Behind the Legend of Perkin Warbeck
Guest Post by Sandra Worth, author of
Pale Rose of England
The disappearance of the little princes in the Tower has fascinated people for centuries. Was the mysterious young man the Tudors nicknamed “Perkin Warbeck” really a fraud as they claimed, or was he Richard, Duke of York, the younger of the two princes who vanished in the Tower of London, as he himself said he was? His story has been given before, so what can Pale Rose of England possibly offer?Consider this. Have you ever read a book where he stars in his own story? In novels he is someone seen by others as “an event” in their lives. What is different in Pale Rose of England is that it presents the Pretender’s case based on a wonderful new biography. Now Richard aka “Perkin Warbeck” takes center stage to tell his own tale—and what a tale it turns out to be!
There is no definitive answer to the mystery of the princes at this great distance in time, but my research of the facts and inconsistencies surrounding the Pretender have convinced me, as it has numerous others, that he was indeed the lost prince in the Tower. Certainly, many contemporaries thought so and even Henry VII behaved as if he believed the young man was who he claimed to be.
Pale Rose of England relates the heroic journey of a young prince who comes to reclaim his inheritance—his father’s crown. While Arthurian elements lend his story heart, at essence it remains a murder mystery wrapped up in lies and half-truths that is served up to history as fact by those who had the most to gain at the time. Pale Rose of England peels off the misrepresentations to reveal a young man who finds great love, and great adventure, and for a fleeting moment is seen to touch his dreams. At his side stands the grand passion of his life, a princess of royal Scottish blood who never wavers in her love and support of him, even when faced with temptation of Mephistophelian proportions. Her loyalty, courage, and beauty win her the love of the king who took her captive, and the admiration of the English people who come to call her their “Pale Rose of England.”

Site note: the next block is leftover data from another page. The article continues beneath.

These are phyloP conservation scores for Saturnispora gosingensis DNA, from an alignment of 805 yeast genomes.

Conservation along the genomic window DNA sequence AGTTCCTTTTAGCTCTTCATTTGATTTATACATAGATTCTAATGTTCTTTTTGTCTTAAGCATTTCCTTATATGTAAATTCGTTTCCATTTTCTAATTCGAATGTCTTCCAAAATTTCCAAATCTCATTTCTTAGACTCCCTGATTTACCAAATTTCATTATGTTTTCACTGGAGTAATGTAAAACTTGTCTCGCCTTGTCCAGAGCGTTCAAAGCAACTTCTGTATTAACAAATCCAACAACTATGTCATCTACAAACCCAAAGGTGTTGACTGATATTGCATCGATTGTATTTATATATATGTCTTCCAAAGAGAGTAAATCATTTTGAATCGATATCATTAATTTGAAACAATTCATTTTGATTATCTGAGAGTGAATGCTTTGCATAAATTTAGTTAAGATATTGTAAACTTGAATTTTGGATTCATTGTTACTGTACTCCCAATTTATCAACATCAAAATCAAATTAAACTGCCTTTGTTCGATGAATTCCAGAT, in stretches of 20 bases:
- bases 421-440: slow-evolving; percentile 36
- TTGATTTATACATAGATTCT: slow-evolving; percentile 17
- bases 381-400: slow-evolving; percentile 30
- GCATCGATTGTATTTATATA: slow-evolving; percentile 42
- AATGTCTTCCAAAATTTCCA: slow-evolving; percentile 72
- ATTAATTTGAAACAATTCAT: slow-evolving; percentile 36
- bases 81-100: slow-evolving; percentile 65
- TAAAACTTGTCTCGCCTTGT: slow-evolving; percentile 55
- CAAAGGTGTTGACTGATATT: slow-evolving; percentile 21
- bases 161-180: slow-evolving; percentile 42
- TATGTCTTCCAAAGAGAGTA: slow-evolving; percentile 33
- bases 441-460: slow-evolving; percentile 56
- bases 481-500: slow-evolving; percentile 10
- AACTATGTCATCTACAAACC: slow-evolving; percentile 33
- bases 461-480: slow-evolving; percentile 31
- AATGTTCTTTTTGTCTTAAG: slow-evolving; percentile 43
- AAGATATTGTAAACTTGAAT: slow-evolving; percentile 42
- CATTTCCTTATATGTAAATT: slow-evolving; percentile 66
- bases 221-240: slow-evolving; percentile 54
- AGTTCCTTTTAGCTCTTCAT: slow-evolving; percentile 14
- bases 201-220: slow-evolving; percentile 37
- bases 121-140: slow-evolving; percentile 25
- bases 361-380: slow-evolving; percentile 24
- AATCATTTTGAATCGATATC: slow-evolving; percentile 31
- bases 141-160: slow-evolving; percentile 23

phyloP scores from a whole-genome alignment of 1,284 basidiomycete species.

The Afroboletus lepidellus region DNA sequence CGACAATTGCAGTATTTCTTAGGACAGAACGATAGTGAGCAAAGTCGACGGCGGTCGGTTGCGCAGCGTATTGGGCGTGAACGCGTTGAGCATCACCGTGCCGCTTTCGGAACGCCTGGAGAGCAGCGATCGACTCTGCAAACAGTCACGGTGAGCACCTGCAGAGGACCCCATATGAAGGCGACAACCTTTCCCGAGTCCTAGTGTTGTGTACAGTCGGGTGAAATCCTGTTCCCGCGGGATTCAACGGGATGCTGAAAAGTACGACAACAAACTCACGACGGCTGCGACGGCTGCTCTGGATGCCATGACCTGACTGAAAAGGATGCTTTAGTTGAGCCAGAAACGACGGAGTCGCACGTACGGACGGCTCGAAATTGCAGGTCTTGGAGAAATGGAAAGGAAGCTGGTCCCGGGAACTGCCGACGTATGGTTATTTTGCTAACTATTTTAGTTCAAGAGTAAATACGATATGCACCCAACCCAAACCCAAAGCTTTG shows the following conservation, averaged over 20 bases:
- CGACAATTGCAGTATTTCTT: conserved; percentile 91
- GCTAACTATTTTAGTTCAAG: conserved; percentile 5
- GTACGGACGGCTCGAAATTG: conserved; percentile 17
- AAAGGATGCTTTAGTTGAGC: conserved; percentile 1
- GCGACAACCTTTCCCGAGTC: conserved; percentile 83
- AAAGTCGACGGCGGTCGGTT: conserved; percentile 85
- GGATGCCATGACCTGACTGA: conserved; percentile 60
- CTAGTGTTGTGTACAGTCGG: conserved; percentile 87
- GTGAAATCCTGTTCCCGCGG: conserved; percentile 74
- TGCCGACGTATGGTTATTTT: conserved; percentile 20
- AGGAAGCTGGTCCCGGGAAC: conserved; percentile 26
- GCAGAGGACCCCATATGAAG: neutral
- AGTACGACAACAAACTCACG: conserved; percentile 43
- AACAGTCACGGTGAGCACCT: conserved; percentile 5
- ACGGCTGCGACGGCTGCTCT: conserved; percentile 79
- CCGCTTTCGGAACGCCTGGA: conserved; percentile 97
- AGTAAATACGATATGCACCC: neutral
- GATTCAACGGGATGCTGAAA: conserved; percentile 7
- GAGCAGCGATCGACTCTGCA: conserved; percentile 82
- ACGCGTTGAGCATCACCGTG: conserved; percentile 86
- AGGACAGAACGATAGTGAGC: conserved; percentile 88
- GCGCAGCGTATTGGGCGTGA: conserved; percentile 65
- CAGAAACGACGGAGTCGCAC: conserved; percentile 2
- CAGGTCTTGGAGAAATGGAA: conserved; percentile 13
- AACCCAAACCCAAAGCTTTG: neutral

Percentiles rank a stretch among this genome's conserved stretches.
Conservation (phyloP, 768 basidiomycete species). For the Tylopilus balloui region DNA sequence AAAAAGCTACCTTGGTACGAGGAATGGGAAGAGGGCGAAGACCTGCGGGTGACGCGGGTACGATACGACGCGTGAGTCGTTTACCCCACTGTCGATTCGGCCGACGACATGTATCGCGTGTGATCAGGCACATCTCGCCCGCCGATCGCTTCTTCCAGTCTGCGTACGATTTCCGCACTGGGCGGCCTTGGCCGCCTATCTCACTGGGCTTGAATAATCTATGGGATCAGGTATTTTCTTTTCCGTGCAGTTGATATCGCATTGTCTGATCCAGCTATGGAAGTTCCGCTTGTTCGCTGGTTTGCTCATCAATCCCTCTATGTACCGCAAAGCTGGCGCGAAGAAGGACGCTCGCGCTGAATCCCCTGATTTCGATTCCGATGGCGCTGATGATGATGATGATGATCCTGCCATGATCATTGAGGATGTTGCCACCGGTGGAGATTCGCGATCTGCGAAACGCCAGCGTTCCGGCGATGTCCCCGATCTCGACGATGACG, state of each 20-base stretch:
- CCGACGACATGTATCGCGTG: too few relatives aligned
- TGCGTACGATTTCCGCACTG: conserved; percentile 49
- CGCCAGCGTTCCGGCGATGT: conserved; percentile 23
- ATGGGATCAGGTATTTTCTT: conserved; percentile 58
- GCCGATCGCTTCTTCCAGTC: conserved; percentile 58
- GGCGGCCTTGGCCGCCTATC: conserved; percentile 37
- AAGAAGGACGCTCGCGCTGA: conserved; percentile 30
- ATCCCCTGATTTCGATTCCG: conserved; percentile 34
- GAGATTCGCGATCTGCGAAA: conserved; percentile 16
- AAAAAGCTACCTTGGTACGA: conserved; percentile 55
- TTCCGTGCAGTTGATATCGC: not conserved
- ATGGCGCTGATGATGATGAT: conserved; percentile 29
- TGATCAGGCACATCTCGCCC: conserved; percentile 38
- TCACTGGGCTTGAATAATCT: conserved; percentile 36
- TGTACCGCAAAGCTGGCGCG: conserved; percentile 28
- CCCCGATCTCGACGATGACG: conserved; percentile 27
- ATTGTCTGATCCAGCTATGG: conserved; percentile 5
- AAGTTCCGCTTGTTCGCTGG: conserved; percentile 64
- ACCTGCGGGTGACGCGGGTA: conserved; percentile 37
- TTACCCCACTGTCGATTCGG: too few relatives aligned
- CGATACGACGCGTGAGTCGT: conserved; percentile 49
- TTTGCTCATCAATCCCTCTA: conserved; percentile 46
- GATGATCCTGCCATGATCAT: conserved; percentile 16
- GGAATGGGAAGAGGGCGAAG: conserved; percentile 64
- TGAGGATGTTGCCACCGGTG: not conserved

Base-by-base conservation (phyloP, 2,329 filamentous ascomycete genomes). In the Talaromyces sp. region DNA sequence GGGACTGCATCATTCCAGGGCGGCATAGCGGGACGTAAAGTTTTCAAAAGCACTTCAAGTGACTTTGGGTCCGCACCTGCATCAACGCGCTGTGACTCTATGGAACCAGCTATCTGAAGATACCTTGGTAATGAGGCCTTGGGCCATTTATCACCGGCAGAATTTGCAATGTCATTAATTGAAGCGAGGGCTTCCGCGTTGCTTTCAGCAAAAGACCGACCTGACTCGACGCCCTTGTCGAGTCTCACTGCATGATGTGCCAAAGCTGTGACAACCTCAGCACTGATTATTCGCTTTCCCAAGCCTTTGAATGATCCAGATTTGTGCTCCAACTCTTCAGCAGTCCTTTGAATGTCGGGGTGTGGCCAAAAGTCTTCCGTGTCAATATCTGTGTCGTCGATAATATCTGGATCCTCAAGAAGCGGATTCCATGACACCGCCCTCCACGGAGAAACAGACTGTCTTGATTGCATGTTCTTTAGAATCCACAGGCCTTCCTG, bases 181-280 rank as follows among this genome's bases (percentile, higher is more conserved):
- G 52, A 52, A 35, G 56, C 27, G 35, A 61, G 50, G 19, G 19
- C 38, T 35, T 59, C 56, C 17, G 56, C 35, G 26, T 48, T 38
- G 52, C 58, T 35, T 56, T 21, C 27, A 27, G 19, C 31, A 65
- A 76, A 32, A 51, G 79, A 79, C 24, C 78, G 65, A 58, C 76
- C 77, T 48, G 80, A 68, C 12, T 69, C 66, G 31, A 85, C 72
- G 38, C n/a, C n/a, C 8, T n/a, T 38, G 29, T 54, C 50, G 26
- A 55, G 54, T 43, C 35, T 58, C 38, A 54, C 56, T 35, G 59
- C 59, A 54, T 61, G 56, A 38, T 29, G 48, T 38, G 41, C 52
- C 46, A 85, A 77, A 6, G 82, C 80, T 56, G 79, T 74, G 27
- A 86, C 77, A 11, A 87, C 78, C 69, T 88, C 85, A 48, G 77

The Romantic Times gave Pale Rose of England their highest marks. To quote: “Worth creates a love story amidst war, a history filled with glorious people and an unforgettable female character who triumphs when others fail; whose faith and love move a king and who has been lost to history until now.” Mary Shelley, author of Frankenstein, took Richard/Perkin to her heart over a hundred and fifty years ago, and left us this observation: “The various adventures of this unfortunate prince… and his alliance with a beautiful and high-born woman, who proved a faithful, loving wife to him, take away the sting from the ignominy which might attach itself to his fate; and make him, we venture to believe, in spite of the contumely later historians have chosen, in the most arbitrary way, to heap upon him… a hero to ennoble the pages of a humble tale.”
I hope you enjoy my humble tale, Pale Rose of England.
Sandra Worth is the acclaimed author of five books set during England’s Wars of the Roses. Each is a recipient of multiple awards and prizes, including three Reviewers Choice Awards. For more information, visit her at http://www.sandraworth.com/.
As part of this week's HFBRT event, check out:
The giveaway for a copy of the book at the HFBRT site
Review of the book at Historical-Fiction.com